The question is, can you name a rogue-lite that does it for you?
I think @vinraith at some point said something along the lines of, well, rogue-lites aren’t for me because I don’t want to be punished with perma-death and having to restart from scratch.
Many such games tend to off-set the sense of loss that comes with perma-death, and create instead a sense of progress, by giving the player some sort of reward they can keep in subsequent games, usually some form of unlock.
Indeed, FTL does the same, but being one of the early examples, it doesn’t exactly showers the player with such rewards, not obvious ones; even the requirements for unlocking certain ships can be rather convoluted and obscure, let alone meeting them.
There is, of course, another reward, and it’s more subtle; it’s observations, and knowledge, and insight, that you keep and carry to the next game. But sense of progress often needs something more tangible.
I can see it very well. But, in an online game, you could say, well I’ve been matched against vastly superior opponents, that was bad luck, and that’s why I lost - it’s not my fault, the game has been unfair to me.
Or, you could think: my opponents were superior, let’s see what I can learn from this match that will make me a better player, so that I can put up a better fight next time.
It’s largely a personal reaction, though we know game design can play a big role in changing the player’s perception. We expect games to cuddle the player, to give them reasons for looking at a defeat and not feel completely defeated, to give them a reason to keep playing; these reasons, however, are often quite light-weight, if you look closely.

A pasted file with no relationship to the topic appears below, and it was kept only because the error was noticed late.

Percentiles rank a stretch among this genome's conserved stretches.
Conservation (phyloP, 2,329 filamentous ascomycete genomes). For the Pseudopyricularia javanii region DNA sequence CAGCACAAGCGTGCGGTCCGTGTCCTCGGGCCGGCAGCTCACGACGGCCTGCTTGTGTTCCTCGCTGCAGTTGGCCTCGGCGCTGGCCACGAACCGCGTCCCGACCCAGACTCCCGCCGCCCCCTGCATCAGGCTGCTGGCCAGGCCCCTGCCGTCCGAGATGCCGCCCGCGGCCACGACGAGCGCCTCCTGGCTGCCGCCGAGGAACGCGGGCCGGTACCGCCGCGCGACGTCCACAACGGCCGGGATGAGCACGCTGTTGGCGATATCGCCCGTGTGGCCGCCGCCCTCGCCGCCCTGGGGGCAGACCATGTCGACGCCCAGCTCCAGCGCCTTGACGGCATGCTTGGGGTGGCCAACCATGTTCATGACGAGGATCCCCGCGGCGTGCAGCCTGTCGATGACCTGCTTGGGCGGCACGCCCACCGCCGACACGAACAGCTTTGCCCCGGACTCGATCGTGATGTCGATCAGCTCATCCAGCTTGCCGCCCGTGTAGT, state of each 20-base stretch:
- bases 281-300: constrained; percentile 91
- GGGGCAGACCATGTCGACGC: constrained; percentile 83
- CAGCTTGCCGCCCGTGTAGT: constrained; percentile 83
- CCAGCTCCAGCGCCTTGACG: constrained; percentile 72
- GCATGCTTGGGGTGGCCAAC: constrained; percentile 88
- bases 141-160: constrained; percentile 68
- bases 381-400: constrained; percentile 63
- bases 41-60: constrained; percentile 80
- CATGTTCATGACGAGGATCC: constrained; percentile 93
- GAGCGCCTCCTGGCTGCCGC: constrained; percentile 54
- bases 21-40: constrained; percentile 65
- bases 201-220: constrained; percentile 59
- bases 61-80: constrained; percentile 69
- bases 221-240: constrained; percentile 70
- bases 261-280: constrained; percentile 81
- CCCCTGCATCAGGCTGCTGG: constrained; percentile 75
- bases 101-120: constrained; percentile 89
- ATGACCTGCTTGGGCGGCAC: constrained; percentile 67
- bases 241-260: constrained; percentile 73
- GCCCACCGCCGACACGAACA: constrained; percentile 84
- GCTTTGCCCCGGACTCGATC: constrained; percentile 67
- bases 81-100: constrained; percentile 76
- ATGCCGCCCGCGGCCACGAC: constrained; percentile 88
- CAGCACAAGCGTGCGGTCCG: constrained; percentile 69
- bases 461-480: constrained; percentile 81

Ultimately the reason you go back to it, should be that you’re having fun, or finding a challenge that is interesting to you; if the feeling of having been treated unfairly is overwhelming, it’s OK to walk away and do something else, and go back to a game with a fresh mind, at a later stage.
It’s a bit like training: you don’t get stronger, or faster, or better, while you’re exercising. Similarly, some skills don’t improve while you’re playing: it’s in the down-time, when you think back critically, and detachedly, on your choices, your moves, and find what you could’ve done differently.
If we keep playing only because the game is giving us some sort of consolation prize, Skinner box to keep us on the hamster wheel, then we’re being manipulated.
In that light, you could say FTL is an honest game. Of course, it’s more complicated than that, and it’s a good thing that games do stuff to make it easy on the players to stay motivated, if it’s meaningfully done.
At the end of the day, however, I think there’s a limit to what the game can do. The motivation to go back, keep playing, must be internal to the player.